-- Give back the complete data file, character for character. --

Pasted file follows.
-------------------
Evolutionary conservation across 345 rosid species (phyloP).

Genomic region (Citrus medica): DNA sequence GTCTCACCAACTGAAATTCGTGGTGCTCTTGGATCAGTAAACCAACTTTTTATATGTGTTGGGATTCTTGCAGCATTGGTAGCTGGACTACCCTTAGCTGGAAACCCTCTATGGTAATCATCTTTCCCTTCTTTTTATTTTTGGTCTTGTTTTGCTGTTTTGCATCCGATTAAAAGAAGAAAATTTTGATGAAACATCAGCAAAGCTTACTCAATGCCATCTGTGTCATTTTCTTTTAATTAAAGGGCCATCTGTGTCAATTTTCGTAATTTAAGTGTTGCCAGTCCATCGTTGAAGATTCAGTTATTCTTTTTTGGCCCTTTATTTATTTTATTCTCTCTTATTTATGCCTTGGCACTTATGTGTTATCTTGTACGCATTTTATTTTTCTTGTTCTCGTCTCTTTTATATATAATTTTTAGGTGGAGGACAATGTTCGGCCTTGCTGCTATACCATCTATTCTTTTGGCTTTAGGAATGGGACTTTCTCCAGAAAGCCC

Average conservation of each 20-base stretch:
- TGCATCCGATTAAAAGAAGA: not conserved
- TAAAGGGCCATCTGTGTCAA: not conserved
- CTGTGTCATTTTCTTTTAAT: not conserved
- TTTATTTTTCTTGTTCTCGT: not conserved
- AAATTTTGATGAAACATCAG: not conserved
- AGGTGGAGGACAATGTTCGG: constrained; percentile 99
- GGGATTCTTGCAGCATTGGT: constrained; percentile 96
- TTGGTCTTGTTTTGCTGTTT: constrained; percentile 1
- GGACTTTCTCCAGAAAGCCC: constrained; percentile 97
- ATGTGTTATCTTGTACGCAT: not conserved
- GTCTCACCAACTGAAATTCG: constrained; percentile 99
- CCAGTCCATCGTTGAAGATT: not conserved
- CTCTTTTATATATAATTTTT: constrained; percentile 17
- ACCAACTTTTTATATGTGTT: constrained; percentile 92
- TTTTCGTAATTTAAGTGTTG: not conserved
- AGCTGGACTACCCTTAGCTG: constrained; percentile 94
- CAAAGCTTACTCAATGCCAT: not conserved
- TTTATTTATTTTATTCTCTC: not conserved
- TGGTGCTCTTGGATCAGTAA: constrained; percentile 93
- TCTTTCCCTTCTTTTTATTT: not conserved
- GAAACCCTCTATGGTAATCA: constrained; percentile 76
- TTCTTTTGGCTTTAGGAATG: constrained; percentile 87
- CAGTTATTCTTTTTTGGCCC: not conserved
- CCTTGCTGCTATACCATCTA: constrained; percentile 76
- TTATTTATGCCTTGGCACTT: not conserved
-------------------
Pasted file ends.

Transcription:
Evolutionary conservation across 345 rosid species (phyloP).

Genomic region (Citrus medica): DNA sequence GTCTCACCAACTGAAATTCGTGGTGCTCTTGGATCAGTAAACCAACTTTTTATATGTGTTGGGATTCTTGCAGCATTGGTAGCTGGACTACCCTTAGCTGGAAACCCTCTATGGTAATCATCTTTCCCTTCTTTTTATTTTTGGTCTTGTTTTGCTGTTTTGCATCCGATTAAAAGAAGAAAATTTTGATGAAACATCAGCAAAGCTTACTCAATGCCATCTGTGTCATTTTCTTTTAATTAAAGGGCCATCTGTGTCAATTTTCGTAATTTAAGTGTTGCCAGTCCATCGTTGAAGATTCAGTTATTCTTTTTTGGCCCTTTATTTATTTTATTCTCTCTTATTTATGCCTTGGCACTTATGTGTTATCTTGTACGCATTTTATTTTTCTTGTTCTCGTCTCTTTTATATATAATTTTTAGGTGGAGGACAATGTTCGGCCTTGCTGCTATACCATCTATTCTTTTGGCTTTAGGAATGGGACTTTCTCCAGAAAGCCC

Average conservation of each 20-base stretch:
- TGCATCCGATTAAAAGAAGA: not conserved
- TAAAGGGCCATCTGTGTCAA: not conserved
- CTGTGTCATTTTCTTTTAAT: not conserved
- TTTATTTTTCTTGTTCTCGT: not conserved
- AAATTTTGATGAAACATCAG: not conserved
- AGGTGGAGGACAATGTTCGG: constrained; percentile 99
- GGGATTCTTGCAGCATTGGT: constrained; percentile 96
- TTGGTCTTGTTTTGCTGTTT: constrained; percentile 1
- GGACTTTCTCCAGAAAGCCC: constrained; percentile 97
- ATGTGTTATCTTGTACGCAT: not conserved
- GTCTCACCAACTGAAATTCG: constrained; percentile 99
- CCAGTCCATCGTTGAAGATT: not conserved
- CTCTTTTATATATAATTTTT: constrained; percentile 17
- ACCAACTTTTTATATGTGTT: constrained; percentile 92
- TTTTCGTAATTTAAGTGTTG: not conserved
- AGCTGGACTACCCTTAGCTG: constrained; percentile 94
- CAAAGCTTACTCAATGCCAT: not conserved
- TTTATTTATTTTATTCTCTC: not conserved
- TGGTGCTCTTGGATCAGTAA: constrained; percentile 93
- TCTTTCCCTTCTTTTTATTT: not conserved
- GAAACCCTCTATGGTAATCA: constrained; percentile 76
- TTCTTTTGGCTTTAGGAATG: constrained; percentile 87
- CAGTTATTCTTTTTTGGCCC: not conserved
- CCTTGCTGCTATACCATCTA: constrained; percentile 76
- TTATTTATGCCTTGGCACTT: not conserved